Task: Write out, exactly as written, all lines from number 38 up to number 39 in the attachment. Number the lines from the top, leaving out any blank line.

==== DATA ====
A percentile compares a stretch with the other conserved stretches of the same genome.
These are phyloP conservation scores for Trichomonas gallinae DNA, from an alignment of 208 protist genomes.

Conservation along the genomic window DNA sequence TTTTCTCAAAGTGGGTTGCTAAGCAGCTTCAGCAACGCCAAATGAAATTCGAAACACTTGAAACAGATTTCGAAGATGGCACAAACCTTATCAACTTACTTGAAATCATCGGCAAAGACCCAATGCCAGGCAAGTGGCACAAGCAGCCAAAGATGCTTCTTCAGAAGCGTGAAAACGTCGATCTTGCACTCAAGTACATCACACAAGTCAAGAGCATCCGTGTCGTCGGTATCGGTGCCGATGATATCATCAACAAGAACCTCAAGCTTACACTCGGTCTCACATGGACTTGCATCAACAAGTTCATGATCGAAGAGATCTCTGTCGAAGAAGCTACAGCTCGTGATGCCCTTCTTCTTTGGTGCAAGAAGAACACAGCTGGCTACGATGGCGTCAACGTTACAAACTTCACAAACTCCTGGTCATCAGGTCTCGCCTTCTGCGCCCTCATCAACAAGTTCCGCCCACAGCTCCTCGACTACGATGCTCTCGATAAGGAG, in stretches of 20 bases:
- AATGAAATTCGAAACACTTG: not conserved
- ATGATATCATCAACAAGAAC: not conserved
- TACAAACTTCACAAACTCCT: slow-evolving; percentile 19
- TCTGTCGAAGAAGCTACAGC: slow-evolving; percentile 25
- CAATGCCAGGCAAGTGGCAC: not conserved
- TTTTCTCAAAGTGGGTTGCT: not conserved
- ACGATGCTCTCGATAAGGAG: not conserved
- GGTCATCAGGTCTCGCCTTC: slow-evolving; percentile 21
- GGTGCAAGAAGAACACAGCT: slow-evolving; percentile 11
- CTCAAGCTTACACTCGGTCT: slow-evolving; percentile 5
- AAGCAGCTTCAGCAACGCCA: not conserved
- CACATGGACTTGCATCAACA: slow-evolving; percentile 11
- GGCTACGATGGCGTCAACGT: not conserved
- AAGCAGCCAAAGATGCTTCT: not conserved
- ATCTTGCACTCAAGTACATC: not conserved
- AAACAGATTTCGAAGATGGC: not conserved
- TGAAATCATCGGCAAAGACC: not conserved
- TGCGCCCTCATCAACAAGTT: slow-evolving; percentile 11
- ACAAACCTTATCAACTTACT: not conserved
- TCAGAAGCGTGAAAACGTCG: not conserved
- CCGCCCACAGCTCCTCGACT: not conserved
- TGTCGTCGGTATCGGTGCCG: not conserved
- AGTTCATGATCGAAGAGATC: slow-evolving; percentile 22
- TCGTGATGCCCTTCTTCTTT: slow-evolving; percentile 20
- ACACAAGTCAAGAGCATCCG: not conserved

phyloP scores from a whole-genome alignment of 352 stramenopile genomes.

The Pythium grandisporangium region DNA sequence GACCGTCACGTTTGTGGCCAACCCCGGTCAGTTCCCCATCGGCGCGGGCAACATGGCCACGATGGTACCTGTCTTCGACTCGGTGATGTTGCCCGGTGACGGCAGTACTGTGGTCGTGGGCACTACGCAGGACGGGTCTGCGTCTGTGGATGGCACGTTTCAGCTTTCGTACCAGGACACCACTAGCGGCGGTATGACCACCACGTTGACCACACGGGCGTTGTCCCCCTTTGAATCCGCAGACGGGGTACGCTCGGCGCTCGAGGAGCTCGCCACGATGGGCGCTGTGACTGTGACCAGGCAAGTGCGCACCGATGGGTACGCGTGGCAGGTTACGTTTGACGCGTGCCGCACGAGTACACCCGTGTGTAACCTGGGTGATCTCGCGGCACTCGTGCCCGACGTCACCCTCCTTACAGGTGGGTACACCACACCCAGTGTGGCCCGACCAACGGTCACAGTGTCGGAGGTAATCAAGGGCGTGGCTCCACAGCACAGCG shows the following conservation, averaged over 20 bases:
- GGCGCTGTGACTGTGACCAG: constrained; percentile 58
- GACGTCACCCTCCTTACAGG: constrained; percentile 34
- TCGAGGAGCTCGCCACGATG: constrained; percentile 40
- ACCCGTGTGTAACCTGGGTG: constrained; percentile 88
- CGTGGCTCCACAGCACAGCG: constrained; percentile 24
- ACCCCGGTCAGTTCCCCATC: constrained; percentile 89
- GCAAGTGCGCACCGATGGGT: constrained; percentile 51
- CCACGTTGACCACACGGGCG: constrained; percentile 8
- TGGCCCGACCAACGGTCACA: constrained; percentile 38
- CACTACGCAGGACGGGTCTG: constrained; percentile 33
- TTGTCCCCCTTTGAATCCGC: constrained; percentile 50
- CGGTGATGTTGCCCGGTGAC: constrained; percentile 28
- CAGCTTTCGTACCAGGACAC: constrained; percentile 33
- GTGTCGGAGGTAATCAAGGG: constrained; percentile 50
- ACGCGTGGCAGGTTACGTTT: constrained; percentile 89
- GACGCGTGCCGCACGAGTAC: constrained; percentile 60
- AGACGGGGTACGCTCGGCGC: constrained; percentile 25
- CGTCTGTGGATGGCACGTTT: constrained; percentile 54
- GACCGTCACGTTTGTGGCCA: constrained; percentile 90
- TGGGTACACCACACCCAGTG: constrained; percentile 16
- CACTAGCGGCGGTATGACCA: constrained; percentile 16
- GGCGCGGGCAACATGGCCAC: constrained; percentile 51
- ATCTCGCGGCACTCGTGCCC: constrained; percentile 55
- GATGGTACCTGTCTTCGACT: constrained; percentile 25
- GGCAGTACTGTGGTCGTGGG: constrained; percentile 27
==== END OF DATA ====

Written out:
- CCACGTTGACCACACGGGCG: constrained; percentile 8
- TGGCCCGACCAACGGTCACA: constrained; percentile 38